This year the International Day Against Homophobia and Transphobia (IDAHO) campaign focuses on the role of religion in promoting -- or ending -- violence against lesbian, gay, bisexual and trans people.
We join LGBT people and our allies around the world in calling upon religions to condemn violence and prejudice based on sexual orientation or gender identity, and to create communities of respect for all people. Click here to read and sign the official IDAHO appeal. I signed it on behalf of JesusInLove.org.
Many IDAHO events are happening around the world, including the Great Global Kiss-In and an arts exhibition in New Caladonia.
May 17 was chosen for IDAHO because the date is the anniversary of the World Health Organization’s May 1990 decision to remove homosexuality from its list of mental disorders. I was shocked when I learned recently that this decision was made only 20 years ago. The American Psychiatric Association removed homosexuality as a disorder in 1973.
I especially want to support the Day Against Homophobia because it is international. I have personal experience with religious homophobia at the international level, so I know how important it is. I confronted it when I worked with the World Council of Churches as ecumenical officer for Metropolitan Community Churches in the 1990s.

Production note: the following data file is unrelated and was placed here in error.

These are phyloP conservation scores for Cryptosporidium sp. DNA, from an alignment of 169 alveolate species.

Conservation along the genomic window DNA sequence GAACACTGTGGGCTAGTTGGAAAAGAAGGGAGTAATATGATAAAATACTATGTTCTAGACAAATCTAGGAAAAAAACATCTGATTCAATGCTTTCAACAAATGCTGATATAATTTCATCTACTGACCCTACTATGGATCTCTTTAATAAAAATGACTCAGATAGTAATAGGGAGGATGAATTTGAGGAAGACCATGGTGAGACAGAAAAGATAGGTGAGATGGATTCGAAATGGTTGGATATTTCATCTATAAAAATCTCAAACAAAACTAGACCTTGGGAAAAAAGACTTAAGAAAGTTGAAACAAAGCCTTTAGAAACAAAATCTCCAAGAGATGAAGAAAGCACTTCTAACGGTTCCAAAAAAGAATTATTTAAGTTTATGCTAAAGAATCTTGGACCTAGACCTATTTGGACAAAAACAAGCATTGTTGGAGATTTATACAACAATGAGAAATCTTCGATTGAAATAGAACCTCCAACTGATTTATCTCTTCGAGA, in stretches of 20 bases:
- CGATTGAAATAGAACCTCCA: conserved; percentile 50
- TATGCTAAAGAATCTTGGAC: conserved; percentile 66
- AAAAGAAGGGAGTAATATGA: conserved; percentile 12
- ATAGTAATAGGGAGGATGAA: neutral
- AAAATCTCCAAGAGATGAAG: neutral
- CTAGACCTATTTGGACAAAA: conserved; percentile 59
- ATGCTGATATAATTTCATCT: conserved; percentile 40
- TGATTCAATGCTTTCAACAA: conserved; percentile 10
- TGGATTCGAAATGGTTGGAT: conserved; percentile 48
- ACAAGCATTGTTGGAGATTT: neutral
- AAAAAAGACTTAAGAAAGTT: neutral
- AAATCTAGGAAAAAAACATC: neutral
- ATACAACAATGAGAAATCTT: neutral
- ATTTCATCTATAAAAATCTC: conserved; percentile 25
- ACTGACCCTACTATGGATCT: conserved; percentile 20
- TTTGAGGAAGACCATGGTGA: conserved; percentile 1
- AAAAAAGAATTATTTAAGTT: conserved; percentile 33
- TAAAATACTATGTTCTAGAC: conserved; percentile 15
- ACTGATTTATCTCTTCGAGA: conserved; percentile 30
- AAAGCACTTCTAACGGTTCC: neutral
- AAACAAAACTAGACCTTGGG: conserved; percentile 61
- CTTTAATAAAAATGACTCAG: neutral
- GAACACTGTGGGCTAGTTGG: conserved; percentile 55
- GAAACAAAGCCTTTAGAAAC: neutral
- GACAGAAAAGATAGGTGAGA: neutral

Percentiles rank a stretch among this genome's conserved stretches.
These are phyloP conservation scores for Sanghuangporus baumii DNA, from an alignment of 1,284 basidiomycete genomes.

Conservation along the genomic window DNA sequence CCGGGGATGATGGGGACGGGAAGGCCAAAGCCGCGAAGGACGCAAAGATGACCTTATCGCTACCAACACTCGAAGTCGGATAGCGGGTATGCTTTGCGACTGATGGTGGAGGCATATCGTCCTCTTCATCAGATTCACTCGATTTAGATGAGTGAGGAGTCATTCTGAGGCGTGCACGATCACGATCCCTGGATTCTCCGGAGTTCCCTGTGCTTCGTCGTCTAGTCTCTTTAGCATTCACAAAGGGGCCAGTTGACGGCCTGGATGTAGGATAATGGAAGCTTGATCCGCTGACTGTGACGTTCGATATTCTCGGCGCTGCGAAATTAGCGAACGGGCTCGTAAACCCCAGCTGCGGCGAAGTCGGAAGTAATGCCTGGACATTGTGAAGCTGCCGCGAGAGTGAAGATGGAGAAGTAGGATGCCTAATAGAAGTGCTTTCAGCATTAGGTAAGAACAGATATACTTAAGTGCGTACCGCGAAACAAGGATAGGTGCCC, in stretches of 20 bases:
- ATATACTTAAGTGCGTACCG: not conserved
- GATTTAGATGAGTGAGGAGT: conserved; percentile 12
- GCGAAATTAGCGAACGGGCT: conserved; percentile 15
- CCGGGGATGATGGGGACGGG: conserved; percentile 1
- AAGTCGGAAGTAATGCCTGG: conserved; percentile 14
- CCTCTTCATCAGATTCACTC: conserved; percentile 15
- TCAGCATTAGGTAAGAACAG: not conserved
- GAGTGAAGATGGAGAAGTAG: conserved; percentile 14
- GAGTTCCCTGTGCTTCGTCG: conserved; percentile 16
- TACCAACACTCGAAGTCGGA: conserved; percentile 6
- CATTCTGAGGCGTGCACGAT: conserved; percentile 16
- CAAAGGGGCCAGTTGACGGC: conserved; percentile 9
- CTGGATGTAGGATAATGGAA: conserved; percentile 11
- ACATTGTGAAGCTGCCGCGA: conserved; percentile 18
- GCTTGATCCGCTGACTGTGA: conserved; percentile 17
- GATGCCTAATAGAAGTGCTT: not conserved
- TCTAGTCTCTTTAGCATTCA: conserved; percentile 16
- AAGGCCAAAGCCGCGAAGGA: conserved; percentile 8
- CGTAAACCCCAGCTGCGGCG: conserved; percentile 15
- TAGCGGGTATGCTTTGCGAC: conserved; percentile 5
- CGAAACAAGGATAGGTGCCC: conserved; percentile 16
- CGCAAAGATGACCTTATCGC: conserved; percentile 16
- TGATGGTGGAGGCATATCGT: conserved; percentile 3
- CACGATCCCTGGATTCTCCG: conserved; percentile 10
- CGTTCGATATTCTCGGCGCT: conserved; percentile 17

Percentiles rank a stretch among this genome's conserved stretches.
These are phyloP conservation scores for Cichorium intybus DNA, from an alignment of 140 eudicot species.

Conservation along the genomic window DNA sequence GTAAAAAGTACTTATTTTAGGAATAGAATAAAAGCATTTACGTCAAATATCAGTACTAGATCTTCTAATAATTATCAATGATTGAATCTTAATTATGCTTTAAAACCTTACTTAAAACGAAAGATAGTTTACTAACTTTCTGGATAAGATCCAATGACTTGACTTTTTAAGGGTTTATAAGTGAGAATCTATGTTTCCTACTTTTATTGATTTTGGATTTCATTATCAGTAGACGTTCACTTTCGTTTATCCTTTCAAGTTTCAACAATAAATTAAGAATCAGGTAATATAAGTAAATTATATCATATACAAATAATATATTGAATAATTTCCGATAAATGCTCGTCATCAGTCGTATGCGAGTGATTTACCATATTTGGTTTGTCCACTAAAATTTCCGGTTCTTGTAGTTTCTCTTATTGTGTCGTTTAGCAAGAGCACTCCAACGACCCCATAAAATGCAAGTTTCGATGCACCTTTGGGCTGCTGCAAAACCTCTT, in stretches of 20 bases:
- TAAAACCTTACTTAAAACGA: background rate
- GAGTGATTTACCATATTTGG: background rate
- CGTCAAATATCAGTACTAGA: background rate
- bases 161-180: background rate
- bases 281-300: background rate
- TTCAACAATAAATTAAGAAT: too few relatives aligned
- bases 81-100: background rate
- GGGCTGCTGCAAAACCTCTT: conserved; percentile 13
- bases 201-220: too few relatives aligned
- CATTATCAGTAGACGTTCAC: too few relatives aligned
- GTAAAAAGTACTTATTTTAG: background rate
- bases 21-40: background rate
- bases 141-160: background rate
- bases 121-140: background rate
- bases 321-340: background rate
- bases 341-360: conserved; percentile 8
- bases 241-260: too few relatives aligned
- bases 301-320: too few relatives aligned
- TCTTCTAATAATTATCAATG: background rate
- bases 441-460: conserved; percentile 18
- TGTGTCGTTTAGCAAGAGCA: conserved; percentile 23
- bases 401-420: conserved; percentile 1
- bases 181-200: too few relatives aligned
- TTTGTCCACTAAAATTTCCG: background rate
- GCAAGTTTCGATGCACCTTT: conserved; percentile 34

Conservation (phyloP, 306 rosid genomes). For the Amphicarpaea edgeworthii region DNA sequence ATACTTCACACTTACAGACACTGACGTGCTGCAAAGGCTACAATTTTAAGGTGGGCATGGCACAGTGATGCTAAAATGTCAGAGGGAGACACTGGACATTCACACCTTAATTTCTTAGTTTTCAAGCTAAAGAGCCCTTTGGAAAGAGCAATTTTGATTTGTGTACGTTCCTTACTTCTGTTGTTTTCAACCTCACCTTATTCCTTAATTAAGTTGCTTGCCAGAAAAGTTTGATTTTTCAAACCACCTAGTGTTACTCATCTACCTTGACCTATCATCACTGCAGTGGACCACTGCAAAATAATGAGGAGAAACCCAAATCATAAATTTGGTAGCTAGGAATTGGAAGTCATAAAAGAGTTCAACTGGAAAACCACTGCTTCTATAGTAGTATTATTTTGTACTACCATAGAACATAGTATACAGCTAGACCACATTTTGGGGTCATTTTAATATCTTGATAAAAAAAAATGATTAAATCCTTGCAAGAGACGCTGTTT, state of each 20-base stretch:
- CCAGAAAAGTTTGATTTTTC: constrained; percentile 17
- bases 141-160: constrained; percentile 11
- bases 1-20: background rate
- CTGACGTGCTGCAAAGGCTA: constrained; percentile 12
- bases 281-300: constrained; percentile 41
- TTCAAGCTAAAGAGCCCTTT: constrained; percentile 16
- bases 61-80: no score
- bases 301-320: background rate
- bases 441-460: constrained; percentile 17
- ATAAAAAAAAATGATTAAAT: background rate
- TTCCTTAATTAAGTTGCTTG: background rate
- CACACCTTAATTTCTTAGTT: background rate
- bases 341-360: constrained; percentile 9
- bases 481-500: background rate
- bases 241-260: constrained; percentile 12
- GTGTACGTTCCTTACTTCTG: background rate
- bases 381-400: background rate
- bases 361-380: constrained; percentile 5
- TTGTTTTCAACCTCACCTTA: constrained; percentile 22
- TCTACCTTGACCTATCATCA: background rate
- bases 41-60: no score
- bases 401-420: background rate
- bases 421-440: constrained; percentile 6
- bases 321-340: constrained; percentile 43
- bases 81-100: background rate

I also know how “internationalism” can be used to mask homophobia, because progressive religious leaders don’t want to “offend” the developing nations that they imagine are more prejudiced against LGBT people.
I pledge to do my part in making this world a safe space where everyone is treated with respect. I pray for an end to hatred and violence against GLBT people in every nation.
This post was written by lesbian Christian author Kittredge Cherry. She blogs regularly on GLBT spirituality and the arts at the Jesus in Love Blog.